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Difficulty Adjustment Algorithm

In order to correct for changes in the network's total hashing power (i.e. as hardware improves or mining nodes are added to or removed from the network), the amount of work required to mine a block must change. Nexa solves this by adjusting the target according to an algorithm that looks at recent block timestamps, infers the hashing power that led to those timestamps, and attempts to change the difficulty of mining future blocks accordingly. The calculation used is referred to as the Difficulty Adjustment Algorithm, or DAA, and is a control theory problem.

The algorithms used is ASERT


Absolutely Scheduled Exponentially Rising Targets (ASERT), more specifically aserti3-2d, was implemented as a part of HF-20201115. It uses an exponential moving average approach that should theoretically always target a correction toward the correct average block time. ASERT bases it's calculations on the following components:

  1. The anchor block: The Nexa genesis block
  2. The current head block

Though this is not used directly in practice, the exponential form of the calculation of the target for the next block is:

exponent = (time_delta - ideal_block_time * (height_delta + 1)) / halflife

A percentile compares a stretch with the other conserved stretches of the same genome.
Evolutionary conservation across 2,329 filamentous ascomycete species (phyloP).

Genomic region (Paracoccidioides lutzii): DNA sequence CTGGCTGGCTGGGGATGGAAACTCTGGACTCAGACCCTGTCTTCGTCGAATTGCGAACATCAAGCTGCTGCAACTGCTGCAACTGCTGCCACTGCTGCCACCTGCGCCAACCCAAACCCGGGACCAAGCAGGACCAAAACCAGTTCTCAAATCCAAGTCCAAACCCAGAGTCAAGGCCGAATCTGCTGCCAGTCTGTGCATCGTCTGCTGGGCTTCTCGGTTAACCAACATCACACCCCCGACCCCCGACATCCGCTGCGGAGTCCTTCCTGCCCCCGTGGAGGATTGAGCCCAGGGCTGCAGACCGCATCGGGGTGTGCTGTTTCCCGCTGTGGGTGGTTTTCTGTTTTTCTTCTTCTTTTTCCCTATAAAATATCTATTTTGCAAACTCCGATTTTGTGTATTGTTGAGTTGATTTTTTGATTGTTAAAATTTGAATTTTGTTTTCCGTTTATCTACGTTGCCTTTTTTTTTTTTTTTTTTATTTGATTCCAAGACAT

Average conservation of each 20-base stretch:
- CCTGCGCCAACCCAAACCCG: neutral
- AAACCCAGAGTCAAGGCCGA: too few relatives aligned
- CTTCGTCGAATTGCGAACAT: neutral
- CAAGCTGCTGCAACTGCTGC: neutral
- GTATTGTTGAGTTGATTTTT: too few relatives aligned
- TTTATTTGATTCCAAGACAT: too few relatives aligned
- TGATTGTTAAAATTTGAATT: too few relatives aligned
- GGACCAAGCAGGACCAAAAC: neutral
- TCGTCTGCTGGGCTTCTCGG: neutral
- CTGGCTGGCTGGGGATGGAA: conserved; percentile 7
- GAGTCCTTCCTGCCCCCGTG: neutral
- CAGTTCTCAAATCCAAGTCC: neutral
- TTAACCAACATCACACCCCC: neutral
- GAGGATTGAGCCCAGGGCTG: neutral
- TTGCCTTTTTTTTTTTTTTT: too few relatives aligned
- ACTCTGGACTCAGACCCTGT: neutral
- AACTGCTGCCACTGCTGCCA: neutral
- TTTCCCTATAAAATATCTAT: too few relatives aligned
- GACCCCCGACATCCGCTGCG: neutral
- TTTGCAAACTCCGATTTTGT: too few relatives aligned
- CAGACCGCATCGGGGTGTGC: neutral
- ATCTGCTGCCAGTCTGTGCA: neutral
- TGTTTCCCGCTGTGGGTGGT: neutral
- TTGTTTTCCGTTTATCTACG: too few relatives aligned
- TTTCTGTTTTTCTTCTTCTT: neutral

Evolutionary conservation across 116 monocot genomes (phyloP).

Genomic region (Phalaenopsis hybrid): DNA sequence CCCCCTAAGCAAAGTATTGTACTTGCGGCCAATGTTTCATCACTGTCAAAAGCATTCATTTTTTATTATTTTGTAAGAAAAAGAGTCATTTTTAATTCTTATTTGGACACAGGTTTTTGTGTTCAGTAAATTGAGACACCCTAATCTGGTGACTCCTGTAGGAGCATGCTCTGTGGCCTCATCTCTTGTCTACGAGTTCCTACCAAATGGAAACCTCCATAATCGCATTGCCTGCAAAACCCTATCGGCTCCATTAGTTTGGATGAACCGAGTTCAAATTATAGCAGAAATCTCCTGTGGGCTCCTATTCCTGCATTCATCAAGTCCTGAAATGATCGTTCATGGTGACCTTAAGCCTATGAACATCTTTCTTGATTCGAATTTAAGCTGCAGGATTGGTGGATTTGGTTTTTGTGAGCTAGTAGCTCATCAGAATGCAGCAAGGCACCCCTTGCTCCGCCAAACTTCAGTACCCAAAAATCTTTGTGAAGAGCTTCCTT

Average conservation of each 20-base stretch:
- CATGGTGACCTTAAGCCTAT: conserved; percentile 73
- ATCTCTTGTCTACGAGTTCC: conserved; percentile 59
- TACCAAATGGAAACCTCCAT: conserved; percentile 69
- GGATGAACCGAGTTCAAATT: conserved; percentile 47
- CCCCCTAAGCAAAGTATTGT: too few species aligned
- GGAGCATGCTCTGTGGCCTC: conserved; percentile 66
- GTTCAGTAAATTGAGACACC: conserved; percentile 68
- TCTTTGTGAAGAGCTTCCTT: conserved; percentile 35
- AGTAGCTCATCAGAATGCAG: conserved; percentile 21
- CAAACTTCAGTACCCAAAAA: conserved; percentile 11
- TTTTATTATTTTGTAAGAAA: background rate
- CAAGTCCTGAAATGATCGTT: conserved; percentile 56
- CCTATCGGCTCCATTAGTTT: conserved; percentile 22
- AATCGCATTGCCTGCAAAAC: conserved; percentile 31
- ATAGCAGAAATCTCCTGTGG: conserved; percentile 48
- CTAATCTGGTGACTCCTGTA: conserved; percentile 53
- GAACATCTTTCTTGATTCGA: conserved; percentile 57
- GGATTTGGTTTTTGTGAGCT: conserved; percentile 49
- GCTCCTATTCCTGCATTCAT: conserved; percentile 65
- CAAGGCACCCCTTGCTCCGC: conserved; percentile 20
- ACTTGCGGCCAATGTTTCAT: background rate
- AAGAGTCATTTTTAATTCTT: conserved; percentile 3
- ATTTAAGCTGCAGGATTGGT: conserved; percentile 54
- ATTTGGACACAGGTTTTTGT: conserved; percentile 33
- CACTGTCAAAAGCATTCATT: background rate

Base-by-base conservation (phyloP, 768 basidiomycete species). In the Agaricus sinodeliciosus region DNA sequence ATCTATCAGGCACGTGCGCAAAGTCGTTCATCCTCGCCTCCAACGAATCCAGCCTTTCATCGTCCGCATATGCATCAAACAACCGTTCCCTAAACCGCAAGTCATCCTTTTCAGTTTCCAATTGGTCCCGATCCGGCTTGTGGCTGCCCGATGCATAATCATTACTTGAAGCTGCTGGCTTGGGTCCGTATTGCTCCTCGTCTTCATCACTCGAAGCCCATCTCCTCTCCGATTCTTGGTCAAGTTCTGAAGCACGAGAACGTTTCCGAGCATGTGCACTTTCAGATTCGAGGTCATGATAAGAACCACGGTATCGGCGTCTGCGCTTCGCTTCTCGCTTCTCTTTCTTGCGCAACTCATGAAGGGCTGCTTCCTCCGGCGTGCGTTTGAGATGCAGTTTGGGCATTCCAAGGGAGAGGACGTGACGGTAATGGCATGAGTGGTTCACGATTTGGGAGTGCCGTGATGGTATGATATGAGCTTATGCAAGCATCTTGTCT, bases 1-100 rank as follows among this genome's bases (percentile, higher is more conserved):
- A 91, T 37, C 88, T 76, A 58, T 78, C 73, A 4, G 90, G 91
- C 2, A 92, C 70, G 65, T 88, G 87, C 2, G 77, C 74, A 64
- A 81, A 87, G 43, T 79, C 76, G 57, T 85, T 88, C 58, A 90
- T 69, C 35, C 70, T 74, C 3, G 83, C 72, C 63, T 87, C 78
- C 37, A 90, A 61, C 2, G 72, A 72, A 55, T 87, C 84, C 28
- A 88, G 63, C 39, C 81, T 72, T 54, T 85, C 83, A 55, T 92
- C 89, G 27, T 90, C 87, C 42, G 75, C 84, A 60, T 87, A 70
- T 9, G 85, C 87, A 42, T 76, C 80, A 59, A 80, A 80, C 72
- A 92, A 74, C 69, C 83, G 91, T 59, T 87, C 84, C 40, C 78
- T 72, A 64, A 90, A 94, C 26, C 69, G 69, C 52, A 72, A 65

next_target = anchor_target * 2**(exponent)


  • anchor_target is the unsigned 256 bit integer equivalent of the nBits value in the header of the anchor block.
  • time_delta is the difference, in signed integer seconds, between the timestamp in the header of the current block and the timestamp in the parent of the anchor block.
  • ideal_block_time is a constant: 600 seconds, the targeted average time between blocks.
  • height_delta is the difference in block height between the current block and the anchor block.
  • halflife is a constant parameter sometimes referred to as 'tau', with a value of 172800 (seconds) on mainnet.
  • next_target is the integer value of the target computed for the block after the current block.

In order to avoid subtle platform-dependent floating point issues, however, ASERT is instead calculated using fixed-point integer arithmetic with a cubic polynomial approximation of the exponential. See ASERT:target computeration for the Python reference implementation and additional details on where new implementations of the algorithm must be cautious to ensure full compatibility.